Part 1 finished with us chilling out in a beer garden in Charlestown after a very early start, a long drive from Yorkshire and a day on the beach. Unusually for us, we’ve had to pre-plan the whole week, book the appropriate tickets and evening meals. We prefer to make it up on the hoof depending on the weather. With COVID restriction still in place, you can’t visit anything without a time slot and corresponding bar code! We would have to take potluck with the weather.

Fortunately the weather wasn’t this bad!

So far, the forecast for the week looked favourable. Maybe not the spectacular temperatures we normally enjoy in June, but at least it would be dry. Wouldn’t it? Hmmm… this is the UK and we are on the coast. It might change! Of course it will.

We had planned to spend the day on the beach, recovering from the journey, reading, boogie boarding etc., but alas, the drizzle said Nope! So, land-based activities it was. I had the foresight to check the tide times so we could time it perfectly to explore Marlins cave (on the map)… and the smaller but feisty Morgana’s cave (named by the Dean household) on the shoreline in Tintagel.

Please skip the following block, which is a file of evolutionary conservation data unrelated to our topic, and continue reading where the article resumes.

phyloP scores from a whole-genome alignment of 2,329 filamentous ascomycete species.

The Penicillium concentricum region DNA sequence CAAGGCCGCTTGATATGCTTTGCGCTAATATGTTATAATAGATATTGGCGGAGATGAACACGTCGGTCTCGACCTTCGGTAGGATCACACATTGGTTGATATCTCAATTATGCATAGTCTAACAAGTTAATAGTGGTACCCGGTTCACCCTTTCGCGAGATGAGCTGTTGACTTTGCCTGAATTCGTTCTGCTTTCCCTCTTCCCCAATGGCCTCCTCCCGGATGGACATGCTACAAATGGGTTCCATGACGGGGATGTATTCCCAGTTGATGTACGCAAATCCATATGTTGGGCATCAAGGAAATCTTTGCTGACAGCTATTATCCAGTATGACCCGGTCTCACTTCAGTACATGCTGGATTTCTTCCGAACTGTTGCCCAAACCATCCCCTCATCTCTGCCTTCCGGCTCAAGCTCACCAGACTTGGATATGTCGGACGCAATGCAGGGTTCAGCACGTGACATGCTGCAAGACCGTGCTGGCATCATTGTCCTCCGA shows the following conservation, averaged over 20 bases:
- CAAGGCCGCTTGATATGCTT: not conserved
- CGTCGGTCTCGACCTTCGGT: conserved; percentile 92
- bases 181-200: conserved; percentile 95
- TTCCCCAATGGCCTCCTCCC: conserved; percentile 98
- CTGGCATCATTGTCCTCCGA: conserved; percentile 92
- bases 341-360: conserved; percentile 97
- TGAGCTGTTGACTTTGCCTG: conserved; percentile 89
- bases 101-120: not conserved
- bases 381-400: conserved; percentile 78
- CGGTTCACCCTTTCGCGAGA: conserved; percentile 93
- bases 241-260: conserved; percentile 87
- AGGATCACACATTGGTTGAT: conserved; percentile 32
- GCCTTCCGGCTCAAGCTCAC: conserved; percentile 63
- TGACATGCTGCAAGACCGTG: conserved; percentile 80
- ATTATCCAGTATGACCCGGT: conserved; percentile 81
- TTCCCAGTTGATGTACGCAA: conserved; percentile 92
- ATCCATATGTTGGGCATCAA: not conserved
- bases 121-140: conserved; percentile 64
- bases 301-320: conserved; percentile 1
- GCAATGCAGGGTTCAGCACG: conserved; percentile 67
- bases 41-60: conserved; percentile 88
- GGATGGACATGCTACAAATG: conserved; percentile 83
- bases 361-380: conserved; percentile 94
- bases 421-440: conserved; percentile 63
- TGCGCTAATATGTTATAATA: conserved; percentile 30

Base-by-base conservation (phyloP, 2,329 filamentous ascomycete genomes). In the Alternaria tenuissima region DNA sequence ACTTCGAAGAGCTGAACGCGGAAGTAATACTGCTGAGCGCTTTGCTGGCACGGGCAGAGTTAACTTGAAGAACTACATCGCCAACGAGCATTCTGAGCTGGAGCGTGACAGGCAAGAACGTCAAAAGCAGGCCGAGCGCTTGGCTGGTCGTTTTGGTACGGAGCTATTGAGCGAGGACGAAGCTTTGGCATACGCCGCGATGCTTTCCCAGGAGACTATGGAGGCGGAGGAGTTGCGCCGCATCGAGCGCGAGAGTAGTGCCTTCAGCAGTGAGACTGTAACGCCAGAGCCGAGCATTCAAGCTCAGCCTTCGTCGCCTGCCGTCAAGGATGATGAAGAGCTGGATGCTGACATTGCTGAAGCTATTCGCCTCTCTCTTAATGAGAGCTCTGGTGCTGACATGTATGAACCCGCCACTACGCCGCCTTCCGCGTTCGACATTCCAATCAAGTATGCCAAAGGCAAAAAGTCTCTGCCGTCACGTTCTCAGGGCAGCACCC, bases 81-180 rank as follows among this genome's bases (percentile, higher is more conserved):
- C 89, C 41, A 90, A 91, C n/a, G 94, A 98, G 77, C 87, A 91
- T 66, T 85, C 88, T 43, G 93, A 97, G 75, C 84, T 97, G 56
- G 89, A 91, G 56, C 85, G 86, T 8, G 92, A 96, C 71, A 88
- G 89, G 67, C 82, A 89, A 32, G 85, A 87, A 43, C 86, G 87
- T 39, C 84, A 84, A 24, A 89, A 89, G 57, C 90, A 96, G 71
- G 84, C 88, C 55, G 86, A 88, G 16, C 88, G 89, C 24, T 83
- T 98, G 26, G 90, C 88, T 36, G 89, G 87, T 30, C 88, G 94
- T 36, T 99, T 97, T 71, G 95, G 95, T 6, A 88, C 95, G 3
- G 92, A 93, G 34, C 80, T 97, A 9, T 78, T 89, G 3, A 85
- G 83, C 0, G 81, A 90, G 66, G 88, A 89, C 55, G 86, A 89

I think I underestimated how quickly the tide comes in as the boys got soggy coming out of Morgana’s cave. Usually I stay behind, sitting on a rock meditating while the family scramble through Merlin’s Cave, but this year I decided I was coming too. Like a true Girl Guide, I came prepared with shoes designed for walking in water and headed off into the cave. The rest of the Dean family were somewhat surprised as they usually have to wait for me to catch up when we walk/explore. Not this time. I was blazing a trail through the cave as the tide rose to my knees. I let out a small squeak of triumph and headed back to safety. I’m glad I did it. It was a much-needed confidence booster for a wee scaredy-cat!

My favourite – a traditional pasty

The walk back from the castle and shore to the village is a test of strength. It’s exceptionally steep. The reward for getting to the top without stopping is a trip to the local bakers for a proper pasty from one of the best pasty shops in Cornwall. Mr D and I love a traditional pasty but the cost centers (our kidults) prefer cheese twists etc. Yuck!